wander about the terraces and gardens. How many beautiful sunsets I have
seen from the top of the terrace or else standing on the three famous
pink marble steps (so well known to all lovers of poetry through Alfred
de Musset’s beautiful verses, “Trois Marches Roses”), seeing in
imagination all the brilliant crowd of courtiers and fair women that
used to people those wonderful gardens in the old days of Versailles! I
went sometimes to the “Reservoirs” for a cup of tea, and very often
found other women who had also driven out to get their husbands. We
occasionally brought back friends who preferred the quiet cool drive
through the Park of St. Cloud to the crowd and dust of the railway. The
Count de St. Vallier (who was not yet senator, but deeply interested in
politics) was frequently at Versailles and came back with us often. He
was a charming, easy talker. I never tired of hearing about the
brilliant days of the last Empire, and the fêtes at the Tuileries,
Compiègne, and St. Cloud. He had been a great deal at the court of
Napoleon III, had seen many interesting people of all kinds, and had a
wonderful memory. He must have had an inner sense or presentiment of
some kind about the future, for I have heard him say often in speaking
of the old days and the glories of the Empire, when everything seemed so
prosperous and brilliant, that he used often to ask himself if it could
be real—Were the foundations as solid as they seemed! He had been a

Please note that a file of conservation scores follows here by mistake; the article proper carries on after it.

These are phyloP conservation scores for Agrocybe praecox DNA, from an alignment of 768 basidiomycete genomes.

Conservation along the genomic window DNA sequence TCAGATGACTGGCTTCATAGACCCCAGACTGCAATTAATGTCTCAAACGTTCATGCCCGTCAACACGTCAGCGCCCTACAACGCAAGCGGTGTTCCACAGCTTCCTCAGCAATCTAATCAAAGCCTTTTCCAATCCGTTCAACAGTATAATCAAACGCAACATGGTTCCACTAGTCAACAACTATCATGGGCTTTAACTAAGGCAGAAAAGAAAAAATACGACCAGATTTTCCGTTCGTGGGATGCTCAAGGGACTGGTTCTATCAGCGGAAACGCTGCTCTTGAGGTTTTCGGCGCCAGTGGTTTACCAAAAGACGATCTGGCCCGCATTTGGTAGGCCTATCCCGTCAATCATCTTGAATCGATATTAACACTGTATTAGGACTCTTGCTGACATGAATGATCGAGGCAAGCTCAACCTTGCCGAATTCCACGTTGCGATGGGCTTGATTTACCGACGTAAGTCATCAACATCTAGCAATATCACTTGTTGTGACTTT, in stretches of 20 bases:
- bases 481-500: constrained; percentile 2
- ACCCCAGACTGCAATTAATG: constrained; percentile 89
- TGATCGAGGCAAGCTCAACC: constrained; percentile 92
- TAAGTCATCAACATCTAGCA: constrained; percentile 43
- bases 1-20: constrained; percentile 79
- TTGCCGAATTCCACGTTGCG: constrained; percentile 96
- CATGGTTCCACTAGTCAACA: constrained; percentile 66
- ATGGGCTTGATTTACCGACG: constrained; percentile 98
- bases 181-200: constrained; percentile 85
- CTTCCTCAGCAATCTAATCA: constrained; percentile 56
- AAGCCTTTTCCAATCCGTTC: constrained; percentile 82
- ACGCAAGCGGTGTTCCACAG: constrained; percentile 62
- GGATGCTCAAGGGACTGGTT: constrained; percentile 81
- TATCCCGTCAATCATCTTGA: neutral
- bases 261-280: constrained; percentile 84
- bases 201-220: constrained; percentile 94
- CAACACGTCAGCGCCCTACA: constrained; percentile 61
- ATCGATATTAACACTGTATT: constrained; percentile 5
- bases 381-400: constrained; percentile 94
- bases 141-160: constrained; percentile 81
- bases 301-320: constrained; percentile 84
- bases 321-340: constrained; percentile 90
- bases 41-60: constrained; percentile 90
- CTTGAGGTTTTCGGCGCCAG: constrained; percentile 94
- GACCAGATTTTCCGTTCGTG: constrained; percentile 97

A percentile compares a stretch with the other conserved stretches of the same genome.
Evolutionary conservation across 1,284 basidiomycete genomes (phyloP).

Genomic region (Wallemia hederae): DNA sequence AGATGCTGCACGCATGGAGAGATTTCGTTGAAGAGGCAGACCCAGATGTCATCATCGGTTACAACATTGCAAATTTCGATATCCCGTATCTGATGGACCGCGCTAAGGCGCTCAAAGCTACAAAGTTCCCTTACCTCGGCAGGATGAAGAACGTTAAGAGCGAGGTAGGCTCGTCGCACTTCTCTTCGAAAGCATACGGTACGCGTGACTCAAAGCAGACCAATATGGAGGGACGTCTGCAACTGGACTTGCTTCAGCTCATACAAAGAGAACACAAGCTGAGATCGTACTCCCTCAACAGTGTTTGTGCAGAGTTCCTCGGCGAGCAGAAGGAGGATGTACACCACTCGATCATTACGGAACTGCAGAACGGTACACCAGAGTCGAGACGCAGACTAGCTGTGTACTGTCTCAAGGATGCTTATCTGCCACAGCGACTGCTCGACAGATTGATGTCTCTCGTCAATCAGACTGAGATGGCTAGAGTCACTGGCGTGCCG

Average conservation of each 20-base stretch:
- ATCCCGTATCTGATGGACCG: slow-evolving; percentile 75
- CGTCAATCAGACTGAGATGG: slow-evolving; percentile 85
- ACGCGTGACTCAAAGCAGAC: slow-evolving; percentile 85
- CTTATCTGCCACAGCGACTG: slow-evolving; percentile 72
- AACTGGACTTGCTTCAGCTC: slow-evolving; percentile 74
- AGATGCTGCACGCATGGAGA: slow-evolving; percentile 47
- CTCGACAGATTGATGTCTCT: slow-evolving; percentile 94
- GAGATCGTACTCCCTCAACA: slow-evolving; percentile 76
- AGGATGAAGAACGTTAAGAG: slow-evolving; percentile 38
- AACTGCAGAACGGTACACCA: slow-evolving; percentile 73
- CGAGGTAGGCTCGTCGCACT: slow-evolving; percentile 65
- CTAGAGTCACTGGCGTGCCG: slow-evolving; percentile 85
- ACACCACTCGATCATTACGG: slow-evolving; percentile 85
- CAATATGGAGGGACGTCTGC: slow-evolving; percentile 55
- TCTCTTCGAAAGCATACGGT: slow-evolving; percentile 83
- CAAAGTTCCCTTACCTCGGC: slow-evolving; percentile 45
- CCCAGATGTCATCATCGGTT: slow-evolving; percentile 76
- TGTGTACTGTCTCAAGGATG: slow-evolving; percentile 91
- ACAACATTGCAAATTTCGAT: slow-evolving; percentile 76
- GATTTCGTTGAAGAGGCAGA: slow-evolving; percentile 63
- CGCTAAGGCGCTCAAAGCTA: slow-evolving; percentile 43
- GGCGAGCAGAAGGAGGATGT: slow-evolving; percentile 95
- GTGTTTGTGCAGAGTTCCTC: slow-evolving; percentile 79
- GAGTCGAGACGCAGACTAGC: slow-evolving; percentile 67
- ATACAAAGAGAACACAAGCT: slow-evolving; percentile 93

diplomatist, was in Germany at the time of the Franco-German War, and
like so many of his colleagues scattered over Germany, was quite aware
of the growing hostile feeling in Germany to France and also of
Bismarck’s aims and ambitions. He (like so many others) wrote repeated
letters and warnings to the French Foreign Office, which apparently had
no effect. One heard afterward that several letters of that description
from French diplomatists in Germany were found unopened in a drawer at
the ministry.

It was rather sad, as we drove through the stately alleys of the Park of
St. Cloud, with the setting sun shining through the fine old trees, to
hear of all the fêtes that used to take place there,—and one could
quite well fancy the beautiful Empress appearing at the end of one of
the long avenues, followed by a brilliant suite of ladies and
écuyers,—and the echoes of the cor de chasse in the distance. The
alleys are always there, and fairly well kept, but very few people or
carriages pass. The park is deserted. I don’t think the cor de chasse
would awaken an echo or a regret even, so entirely has the Empire and
its glories become a thing of the past. A rendezvous de chasse was a
very pretty sight.

We went once to Compiègne before I was married, about three years before

Pages: 1 | 2 | Single Page